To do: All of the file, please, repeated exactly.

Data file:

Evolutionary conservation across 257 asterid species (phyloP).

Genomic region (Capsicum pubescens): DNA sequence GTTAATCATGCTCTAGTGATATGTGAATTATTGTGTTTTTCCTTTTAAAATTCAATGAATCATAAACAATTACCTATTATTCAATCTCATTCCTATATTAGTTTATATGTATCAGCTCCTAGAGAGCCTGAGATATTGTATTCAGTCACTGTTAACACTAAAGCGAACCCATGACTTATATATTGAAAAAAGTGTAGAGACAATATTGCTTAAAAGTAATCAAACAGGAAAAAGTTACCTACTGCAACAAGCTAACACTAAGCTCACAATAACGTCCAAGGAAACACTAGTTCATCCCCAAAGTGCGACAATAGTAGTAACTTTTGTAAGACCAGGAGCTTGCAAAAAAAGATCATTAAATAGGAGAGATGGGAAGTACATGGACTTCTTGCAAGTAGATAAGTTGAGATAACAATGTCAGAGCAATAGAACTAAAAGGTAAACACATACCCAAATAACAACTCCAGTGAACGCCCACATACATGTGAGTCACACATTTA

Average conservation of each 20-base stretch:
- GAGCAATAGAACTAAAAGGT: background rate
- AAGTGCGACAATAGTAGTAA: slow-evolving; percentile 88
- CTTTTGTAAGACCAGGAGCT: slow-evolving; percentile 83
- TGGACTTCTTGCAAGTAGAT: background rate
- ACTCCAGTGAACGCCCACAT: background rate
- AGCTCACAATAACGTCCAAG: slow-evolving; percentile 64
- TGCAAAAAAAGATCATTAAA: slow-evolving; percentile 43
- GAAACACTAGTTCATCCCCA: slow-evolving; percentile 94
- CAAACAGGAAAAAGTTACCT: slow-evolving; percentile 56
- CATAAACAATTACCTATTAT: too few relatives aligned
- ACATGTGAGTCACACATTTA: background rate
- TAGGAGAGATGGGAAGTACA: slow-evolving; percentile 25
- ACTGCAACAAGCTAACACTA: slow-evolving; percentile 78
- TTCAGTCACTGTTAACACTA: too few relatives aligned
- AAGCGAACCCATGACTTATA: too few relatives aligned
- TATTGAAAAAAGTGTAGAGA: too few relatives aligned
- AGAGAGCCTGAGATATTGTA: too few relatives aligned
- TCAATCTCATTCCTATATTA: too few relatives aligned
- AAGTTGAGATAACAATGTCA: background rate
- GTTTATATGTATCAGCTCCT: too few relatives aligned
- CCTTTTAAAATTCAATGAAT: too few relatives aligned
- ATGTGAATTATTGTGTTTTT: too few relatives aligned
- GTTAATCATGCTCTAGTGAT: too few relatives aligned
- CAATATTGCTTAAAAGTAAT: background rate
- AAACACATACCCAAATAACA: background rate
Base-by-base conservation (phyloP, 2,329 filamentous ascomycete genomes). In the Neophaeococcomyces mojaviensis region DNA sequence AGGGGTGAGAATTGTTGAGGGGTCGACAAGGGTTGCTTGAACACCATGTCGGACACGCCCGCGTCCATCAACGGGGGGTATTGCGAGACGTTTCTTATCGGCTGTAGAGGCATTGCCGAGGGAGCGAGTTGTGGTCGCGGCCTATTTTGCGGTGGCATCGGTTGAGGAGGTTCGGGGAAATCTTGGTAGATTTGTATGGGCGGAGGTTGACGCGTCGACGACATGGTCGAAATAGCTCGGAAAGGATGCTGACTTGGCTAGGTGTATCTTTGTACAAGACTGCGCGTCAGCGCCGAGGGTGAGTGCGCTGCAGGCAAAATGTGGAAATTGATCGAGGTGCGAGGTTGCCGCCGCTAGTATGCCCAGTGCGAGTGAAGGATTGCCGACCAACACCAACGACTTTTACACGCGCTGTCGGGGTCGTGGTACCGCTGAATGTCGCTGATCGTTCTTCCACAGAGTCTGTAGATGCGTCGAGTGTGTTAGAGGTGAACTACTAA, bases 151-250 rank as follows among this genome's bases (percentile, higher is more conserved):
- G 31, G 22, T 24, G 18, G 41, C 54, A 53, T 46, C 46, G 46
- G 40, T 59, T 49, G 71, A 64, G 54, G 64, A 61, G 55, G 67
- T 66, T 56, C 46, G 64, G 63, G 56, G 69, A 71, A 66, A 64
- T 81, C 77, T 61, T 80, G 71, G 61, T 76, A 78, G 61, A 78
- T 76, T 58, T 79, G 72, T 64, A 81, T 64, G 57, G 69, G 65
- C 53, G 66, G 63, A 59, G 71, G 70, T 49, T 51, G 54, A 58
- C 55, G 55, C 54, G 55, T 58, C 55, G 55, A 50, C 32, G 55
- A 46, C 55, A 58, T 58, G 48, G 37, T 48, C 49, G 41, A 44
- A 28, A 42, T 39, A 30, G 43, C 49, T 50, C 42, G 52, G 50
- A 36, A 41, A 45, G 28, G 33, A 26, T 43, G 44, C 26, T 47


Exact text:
Evolutionary conservation across 257 asterid species (phyloP).

Genomic region (Capsicum pubescens): DNA sequence GTTAATCATGCTCTAGTGATATGTGAATTATTGTGTTTTTCCTTTTAAAATTCAATGAATCATAAACAATTACCTATTATTCAATCTCATTCCTATATTAGTTTATATGTATCAGCTCCTAGAGAGCCTGAGATATTGTATTCAGTCACTGTTAACACTAAAGCGAACCCATGACTTATATATTGAAAAAAGTGTAGAGACAATATTGCTTAAAAGTAATCAAACAGGAAAAAGTTACCTACTGCAACAAGCTAACACTAAGCTCACAATAACGTCCAAGGAAACACTAGTTCATCCCCAAAGTGCGACAATAGTAGTAACTTTTGTAAGACCAGGAGCTTGCAAAAAAAGATCATTAAATAGGAGAGATGGGAAGTACATGGACTTCTTGCAAGTAGATAAGTTGAGATAACAATGTCAGAGCAATAGAACTAAAAGGTAAACACATACCCAAATAACAACTCCAGTGAACGCCCACATACATGTGAGTCACACATTTA

Average conservation of each 20-base stretch:
- GAGCAATAGAACTAAAAGGT: background rate
- AAGTGCGACAATAGTAGTAA: slow-evolving; percentile 88
- CTTTTGTAAGACCAGGAGCT: slow-evolving; percentile 83
- TGGACTTCTTGCAAGTAGAT: background rate
- ACTCCAGTGAACGCCCACAT: background rate
- AGCTCACAATAACGTCCAAG: slow-evolving; percentile 64
- TGCAAAAAAAGATCATTAAA: slow-evolving; percentile 43
- GAAACACTAGTTCATCCCCA: slow-evolving; percentile 94
- CAAACAGGAAAAAGTTACCT: slow-evolving; percentile 56
- CATAAACAATTACCTATTAT: too few relatives aligned
- ACATGTGAGTCACACATTTA: background rate
- TAGGAGAGATGGGAAGTACA: slow-evolving; percentile 25
- ACTGCAACAAGCTAACACTA: slow-evolving; percentile 78
- TTCAGTCACTGTTAACACTA: too few relatives aligned
- AAGCGAACCCATGACTTATA: too few relatives aligned
- TATTGAAAAAAGTGTAGAGA: too few relatives aligned
- AGAGAGCCTGAGATATTGTA: too few relatives aligned
- TCAATCTCATTCCTATATTA: too few relatives aligned
- AAGTTGAGATAACAATGTCA: background rate
- GTTTATATGTATCAGCTCCT: too few relatives aligned
- CCTTTTAAAATTCAATGAAT: too few relatives aligned
- ATGTGAATTATTGTGTTTTT: too few relatives aligned
- GTTAATCATGCTCTAGTGAT: too few relatives aligned
- CAATATTGCTTAAAAGTAAT: background rate
- AAACACATACCCAAATAACA: background rate
Base-by-base conservation (phyloP, 2,329 filamentous ascomycete genomes). In the Neophaeococcomyces mojaviensis region DNA sequence AGGGGTGAGAATTGTTGAGGGGTCGACAAGGGTTGCTTGAACACCATGTCGGACACGCCCGCGTCCATCAACGGGGGGTATTGCGAGACGTTTCTTATCGGCTGTAGAGGCATTGCCGAGGGAGCGAGTTGTGGTCGCGGCCTATTTTGCGGTGGCATCGGTTGAGGAGGTTCGGGGAAATCTTGGTAGATTTGTATGGGCGGAGGTTGACGCGTCGACGACATGGTCGAAATAGCTCGGAAAGGATGCTGACTTGGCTAGGTGTATCTTTGTACAAGACTGCGCGTCAGCGCCGAGGGTGAGTGCGCTGCAGGCAAAATGTGGAAATTGATCGAGGTGCGAGGTTGCCGCCGCTAGTATGCCCAGTGCGAGTGAAGGATTGCCGACCAACACCAACGACTTTTACACGCGCTGTCGGGGTCGTGGTACCGCTGAATGTCGCTGATCGTTCTTCCACAGAGTCTGTAGATGCGTCGAGTGTGTTAGAGGTGAACTACTAA, bases 151-250 rank as follows among this genome's bases (percentile, higher is more conserved):
- G 31, G 22, T 24, G 18, G 41, C 54, A 53, T 46, C 46, G 46
- G 40, T 59, T 49, G 71, A 64, G 54, G 64, A 61, G 55, G 67
- T 66, T 56, C 46, G 64, G 63, G 56, G 69, A 71, A 66, A 64
- T 81, C 77, T 61, T 80, G 71, G 61, T 76, A 78, G 61, A 78
- T 76, T 58, T 79, G 72, T 64, A 81, T 64, G 57, G 69, G 65
- C 53, G 66, G 63, A 59, G 71, G 70, T 49, T 51, G 54, A 58
- C 55, G 55, C 54, G 55, T 58, C 55, G 55, A 50, C 32, G 55
- A 46, C 55, A 58, T 58, G 48, G 37, T 48, C 49, G 41, A 44
- A 28, A 42, T 39, A 30, G 43, C 49, T 50, C 42, G 52, G 50
- A 36, A 41, A 45, G 28, G 33, A 26, T 43, G 44, C 26, T 47